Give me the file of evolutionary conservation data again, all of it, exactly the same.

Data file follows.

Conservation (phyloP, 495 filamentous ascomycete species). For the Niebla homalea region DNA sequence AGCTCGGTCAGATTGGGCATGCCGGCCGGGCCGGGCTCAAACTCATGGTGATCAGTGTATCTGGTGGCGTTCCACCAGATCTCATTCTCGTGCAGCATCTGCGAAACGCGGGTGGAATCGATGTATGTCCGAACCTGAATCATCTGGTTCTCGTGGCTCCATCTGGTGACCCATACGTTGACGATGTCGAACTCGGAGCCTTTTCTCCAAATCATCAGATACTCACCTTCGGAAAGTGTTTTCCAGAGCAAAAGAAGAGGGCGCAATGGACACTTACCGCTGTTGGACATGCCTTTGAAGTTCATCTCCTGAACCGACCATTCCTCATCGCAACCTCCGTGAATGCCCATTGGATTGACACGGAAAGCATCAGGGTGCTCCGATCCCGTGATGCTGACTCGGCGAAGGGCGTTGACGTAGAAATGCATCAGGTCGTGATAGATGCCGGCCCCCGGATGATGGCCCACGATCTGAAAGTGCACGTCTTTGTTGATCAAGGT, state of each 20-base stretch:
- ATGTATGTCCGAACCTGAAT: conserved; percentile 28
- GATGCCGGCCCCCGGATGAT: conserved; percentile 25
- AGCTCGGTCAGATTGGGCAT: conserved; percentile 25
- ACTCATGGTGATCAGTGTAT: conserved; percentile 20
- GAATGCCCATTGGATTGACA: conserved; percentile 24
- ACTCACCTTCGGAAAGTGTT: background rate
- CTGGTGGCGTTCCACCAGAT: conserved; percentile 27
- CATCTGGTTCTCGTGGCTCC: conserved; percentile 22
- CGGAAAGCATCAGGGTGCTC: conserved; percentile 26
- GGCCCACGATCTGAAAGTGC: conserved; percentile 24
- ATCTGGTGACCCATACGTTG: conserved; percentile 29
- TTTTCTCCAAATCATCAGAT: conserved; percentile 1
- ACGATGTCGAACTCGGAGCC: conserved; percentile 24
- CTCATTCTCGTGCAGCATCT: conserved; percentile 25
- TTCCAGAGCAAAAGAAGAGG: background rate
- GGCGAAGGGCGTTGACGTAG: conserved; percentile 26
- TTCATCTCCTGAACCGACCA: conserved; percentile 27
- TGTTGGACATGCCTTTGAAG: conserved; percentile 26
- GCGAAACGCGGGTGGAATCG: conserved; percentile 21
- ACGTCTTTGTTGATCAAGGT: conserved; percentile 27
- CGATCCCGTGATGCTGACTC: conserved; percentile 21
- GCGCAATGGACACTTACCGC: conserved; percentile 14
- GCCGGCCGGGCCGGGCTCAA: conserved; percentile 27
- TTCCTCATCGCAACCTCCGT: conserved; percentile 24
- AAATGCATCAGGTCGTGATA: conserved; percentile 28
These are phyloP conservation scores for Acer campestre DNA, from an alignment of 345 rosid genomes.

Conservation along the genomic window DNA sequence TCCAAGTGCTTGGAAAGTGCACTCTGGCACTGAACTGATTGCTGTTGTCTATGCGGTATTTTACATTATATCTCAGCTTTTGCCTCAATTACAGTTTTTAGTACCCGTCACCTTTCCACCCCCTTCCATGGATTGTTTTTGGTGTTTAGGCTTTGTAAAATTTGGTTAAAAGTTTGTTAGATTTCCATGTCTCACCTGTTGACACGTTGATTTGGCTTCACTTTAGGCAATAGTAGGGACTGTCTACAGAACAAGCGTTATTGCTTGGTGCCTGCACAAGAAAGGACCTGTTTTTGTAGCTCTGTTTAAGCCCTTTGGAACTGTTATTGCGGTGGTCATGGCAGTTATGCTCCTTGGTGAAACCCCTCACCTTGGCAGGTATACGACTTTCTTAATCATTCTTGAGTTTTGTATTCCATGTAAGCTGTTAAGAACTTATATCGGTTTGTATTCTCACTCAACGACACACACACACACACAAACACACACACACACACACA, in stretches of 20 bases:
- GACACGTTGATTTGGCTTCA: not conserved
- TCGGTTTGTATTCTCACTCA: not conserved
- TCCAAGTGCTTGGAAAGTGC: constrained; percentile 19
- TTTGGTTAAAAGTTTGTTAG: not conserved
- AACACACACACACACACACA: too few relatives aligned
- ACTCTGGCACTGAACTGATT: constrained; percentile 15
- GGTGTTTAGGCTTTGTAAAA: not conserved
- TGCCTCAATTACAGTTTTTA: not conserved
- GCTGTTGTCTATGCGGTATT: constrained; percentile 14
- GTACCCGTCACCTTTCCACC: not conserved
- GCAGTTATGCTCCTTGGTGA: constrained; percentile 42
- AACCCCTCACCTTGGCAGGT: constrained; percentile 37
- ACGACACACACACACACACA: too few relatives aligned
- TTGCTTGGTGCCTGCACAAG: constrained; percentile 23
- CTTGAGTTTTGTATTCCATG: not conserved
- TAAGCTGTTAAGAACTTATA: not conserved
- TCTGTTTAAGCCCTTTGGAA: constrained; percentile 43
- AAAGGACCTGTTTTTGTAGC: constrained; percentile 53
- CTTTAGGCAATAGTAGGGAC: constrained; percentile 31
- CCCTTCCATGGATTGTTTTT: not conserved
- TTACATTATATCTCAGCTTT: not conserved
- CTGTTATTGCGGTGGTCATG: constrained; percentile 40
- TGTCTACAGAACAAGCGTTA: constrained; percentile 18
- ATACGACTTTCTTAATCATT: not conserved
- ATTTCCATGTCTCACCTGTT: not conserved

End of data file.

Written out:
Conservation (phyloP, 495 filamentous ascomycete species). For the Niebla homalea region DNA sequence AGCTCGGTCAGATTGGGCATGCCGGCCGGGCCGGGCTCAAACTCATGGTGATCAGTGTATCTGGTGGCGTTCCACCAGATCTCATTCTCGTGCAGCATCTGCGAAACGCGGGTGGAATCGATGTATGTCCGAACCTGAATCATCTGGTTCTCGTGGCTCCATCTGGTGACCCATACGTTGACGATGTCGAACTCGGAGCCTTTTCTCCAAATCATCAGATACTCACCTTCGGAAAGTGTTTTCCAGAGCAAAAGAAGAGGGCGCAATGGACACTTACCGCTGTTGGACATGCCTTTGAAGTTCATCTCCTGAACCGACCATTCCTCATCGCAACCTCCGTGAATGCCCATTGGATTGACACGGAAAGCATCAGGGTGCTCCGATCCCGTGATGCTGACTCGGCGAAGGGCGTTGACGTAGAAATGCATCAGGTCGTGATAGATGCCGGCCCCCGGATGATGGCCCACGATCTGAAAGTGCACGTCTTTGTTGATCAAGGT, state of each 20-base stretch:
- ATGTATGTCCGAACCTGAAT: conserved; percentile 28
- GATGCCGGCCCCCGGATGAT: conserved; percentile 25
- AGCTCGGTCAGATTGGGCAT: conserved; percentile 25
- ACTCATGGTGATCAGTGTAT: conserved; percentile 20
- GAATGCCCATTGGATTGACA: conserved; percentile 24
- ACTCACCTTCGGAAAGTGTT: background rate
- CTGGTGGCGTTCCACCAGAT: conserved; percentile 27
- CATCTGGTTCTCGTGGCTCC: conserved; percentile 22
- CGGAAAGCATCAGGGTGCTC: conserved; percentile 26
- GGCCCACGATCTGAAAGTGC: conserved; percentile 24
- ATCTGGTGACCCATACGTTG: conserved; percentile 29
- TTTTCTCCAAATCATCAGAT: conserved; percentile 1
- ACGATGTCGAACTCGGAGCC: conserved; percentile 24
- CTCATTCTCGTGCAGCATCT: conserved; percentile 25
- TTCCAGAGCAAAAGAAGAGG: background rate
- GGCGAAGGGCGTTGACGTAG: conserved; percentile 26
- TTCATCTCCTGAACCGACCA: conserved; percentile 27
- TGTTGGACATGCCTTTGAAG: conserved; percentile 26
- GCGAAACGCGGGTGGAATCG: conserved; percentile 21
- ACGTCTTTGTTGATCAAGGT: conserved; percentile 27
- CGATCCCGTGATGCTGACTC: conserved; percentile 21
- GCGCAATGGACACTTACCGC: conserved; percentile 14
- GCCGGCCGGGCCGGGCTCAA: conserved; percentile 27
- TTCCTCATCGCAACCTCCGT: conserved; percentile 24
- AAATGCATCAGGTCGTGATA: conserved; percentile 28
These are phyloP conservation scores for Acer campestre DNA, from an alignment of 345 rosid genomes.

Conservation along the genomic window DNA sequence TCCAAGTGCTTGGAAAGTGCACTCTGGCACTGAACTGATTGCTGTTGTCTATGCGGTATTTTACATTATATCTCAGCTTTTGCCTCAATTACAGTTTTTAGTACCCGTCACCTTTCCACCCCCTTCCATGGATTGTTTTTGGTGTTTAGGCTTTGTAAAATTTGGTTAAAAGTTTGTTAGATTTCCATGTCTCACCTGTTGACACGTTGATTTGGCTTCACTTTAGGCAATAGTAGGGACTGTCTACAGAACAAGCGTTATTGCTTGGTGCCTGCACAAGAAAGGACCTGTTTTTGTAGCTCTGTTTAAGCCCTTTGGAACTGTTATTGCGGTGGTCATGGCAGTTATGCTCCTTGGTGAAACCCCTCACCTTGGCAGGTATACGACTTTCTTAATCATTCTTGAGTTTTGTATTCCATGTAAGCTGTTAAGAACTTATATCGGTTTGTATTCTCACTCAACGACACACACACACACACAAACACACACACACACACACA, in stretches of 20 bases:
- GACACGTTGATTTGGCTTCA: not conserved
- TCGGTTTGTATTCTCACTCA: not conserved
- TCCAAGTGCTTGGAAAGTGC: constrained; percentile 19
- TTTGGTTAAAAGTTTGTTAG: not conserved
- AACACACACACACACACACA: too few relatives aligned
- ACTCTGGCACTGAACTGATT: constrained; percentile 15
- GGTGTTTAGGCTTTGTAAAA: not conserved
- TGCCTCAATTACAGTTTTTA: not conserved
- GCTGTTGTCTATGCGGTATT: constrained; percentile 14
- GTACCCGTCACCTTTCCACC: not conserved
- GCAGTTATGCTCCTTGGTGA: constrained; percentile 42
- AACCCCTCACCTTGGCAGGT: constrained; percentile 37
- ACGACACACACACACACACA: too few relatives aligned
- TTGCTTGGTGCCTGCACAAG: constrained; percentile 23
- CTTGAGTTTTGTATTCCATG: not conserved
- TAAGCTGTTAAGAACTTATA: not conserved
- TCTGTTTAAGCCCTTTGGAA: constrained; percentile 43
- AAAGGACCTGTTTTTGTAGC: constrained; percentile 53
- CTTTAGGCAATAGTAGGGAC: constrained; percentile 31
- CCCTTCCATGGATTGTTTTT: not conserved
- TTACATTATATCTCAGCTTT: not conserved
- CTGTTATTGCGGTGGTCATG: constrained; percentile 40
- TGTCTACAGAACAAGCGTTA: constrained; percentile 18
- ATACGACTTTCTTAATCATT: not conserved
- ATTTCCATGTCTCACCTGTT: not conserved